‘Human sacrifice’ cited in likely insanity defense in Loudoun Co. murder

LEESBURG, Va. — A 20-year-old Loudoun County man told a friend he “needed a human sacrifice” two days before he allegedly shot his father and set their home on fire, according to the defendant’s lawyer.

Michael Bowles was indicted on seven counts, including first-degree murder, after prosecutors said he fatally shot his father, Mario, in July 2017, then set fire to their family home to conceal the crime.

In a motion to evaluate his client’s mental health at the time of the crime, Bowles’ attorney, Ryan Campbell, said “the defendant’s sanity will be a significant factor in his defense.”

Prosecutors say Bowles’ DNA evidence was found on his Savage Arms Stevens 320 shotgun, which he purchased one year earlier from a Facebook friend.

On the day of the fire, Michael, Mario and Michael’s mother, Evelyn, were supposed to meet with Michael’s psychiatrist, but the father and son never showed up.

“Evelyn Bowles would leave the psychiatrist’s office and return home to find her home in flames and her husband and child missing,” Campbell wrote in the court document.

“Michael had communicated with a high-school friend two days earlier, and had said he needed a human sacrifice to bring about the resurrection of Christ,” according to the defense motion.

In pretrial hearings, psychiatrist Sabah Hadi testified he diagnosed Bowles as a high-functioning schizophrenic in 2014. However, Bowles resisted taking his medication, which resulted in delusions, hallucinations, and fights with his parents, Hadi testified.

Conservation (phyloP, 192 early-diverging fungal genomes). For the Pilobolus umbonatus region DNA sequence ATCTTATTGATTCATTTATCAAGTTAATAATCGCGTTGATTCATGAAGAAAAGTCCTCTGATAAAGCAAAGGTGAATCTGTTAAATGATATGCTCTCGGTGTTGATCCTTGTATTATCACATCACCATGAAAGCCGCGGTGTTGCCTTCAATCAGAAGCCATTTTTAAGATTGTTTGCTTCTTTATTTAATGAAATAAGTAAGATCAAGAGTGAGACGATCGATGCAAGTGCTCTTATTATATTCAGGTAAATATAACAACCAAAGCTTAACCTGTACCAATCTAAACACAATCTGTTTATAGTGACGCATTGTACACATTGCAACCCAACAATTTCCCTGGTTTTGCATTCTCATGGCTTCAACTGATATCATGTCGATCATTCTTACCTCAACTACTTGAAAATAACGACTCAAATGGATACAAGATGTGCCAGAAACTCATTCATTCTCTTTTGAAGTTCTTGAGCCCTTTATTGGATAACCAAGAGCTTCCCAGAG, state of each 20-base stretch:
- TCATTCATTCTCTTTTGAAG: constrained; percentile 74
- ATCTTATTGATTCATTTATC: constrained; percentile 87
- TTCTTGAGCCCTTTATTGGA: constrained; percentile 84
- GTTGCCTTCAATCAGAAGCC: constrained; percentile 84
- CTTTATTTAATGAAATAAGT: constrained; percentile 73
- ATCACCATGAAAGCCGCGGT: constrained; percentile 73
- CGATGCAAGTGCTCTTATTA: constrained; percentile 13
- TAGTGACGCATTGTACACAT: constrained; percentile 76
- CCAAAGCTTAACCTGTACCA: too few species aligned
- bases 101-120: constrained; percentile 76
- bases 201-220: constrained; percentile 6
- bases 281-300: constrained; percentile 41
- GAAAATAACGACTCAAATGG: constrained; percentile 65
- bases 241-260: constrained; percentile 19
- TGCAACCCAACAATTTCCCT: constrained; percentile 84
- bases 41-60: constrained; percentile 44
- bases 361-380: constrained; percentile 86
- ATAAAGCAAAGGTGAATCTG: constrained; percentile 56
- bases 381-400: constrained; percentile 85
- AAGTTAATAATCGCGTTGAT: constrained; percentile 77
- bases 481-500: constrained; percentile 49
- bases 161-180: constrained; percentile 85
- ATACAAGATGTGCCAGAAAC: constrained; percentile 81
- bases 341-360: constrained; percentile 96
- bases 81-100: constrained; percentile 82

Forensic evidence presented earlier by prosecutors indicated the shirt worn by Mario Bowles, and carpet in the home, had gasoline on them. Prosecutors said Michael Bowles used the gas as an accelerant when setting the house on fire.

Campbell’s motion said he is facing at least three life terms.

In addition to murder, Bowles was indicted on a charge of the use of a firearm in the commission of a felony; shooting or stabbing in the commission of a felony; arson; concealing a dead body; maliciously shooting or throwing missiles, and the use of a sawed-off shotgun in a crime.

Neal Augenstein

Neal Augenstein has been a general assignment reporter with WTOP since 1997. He says he looks forward to coming to work every day, even though that means waking up at 3:30 a.m.

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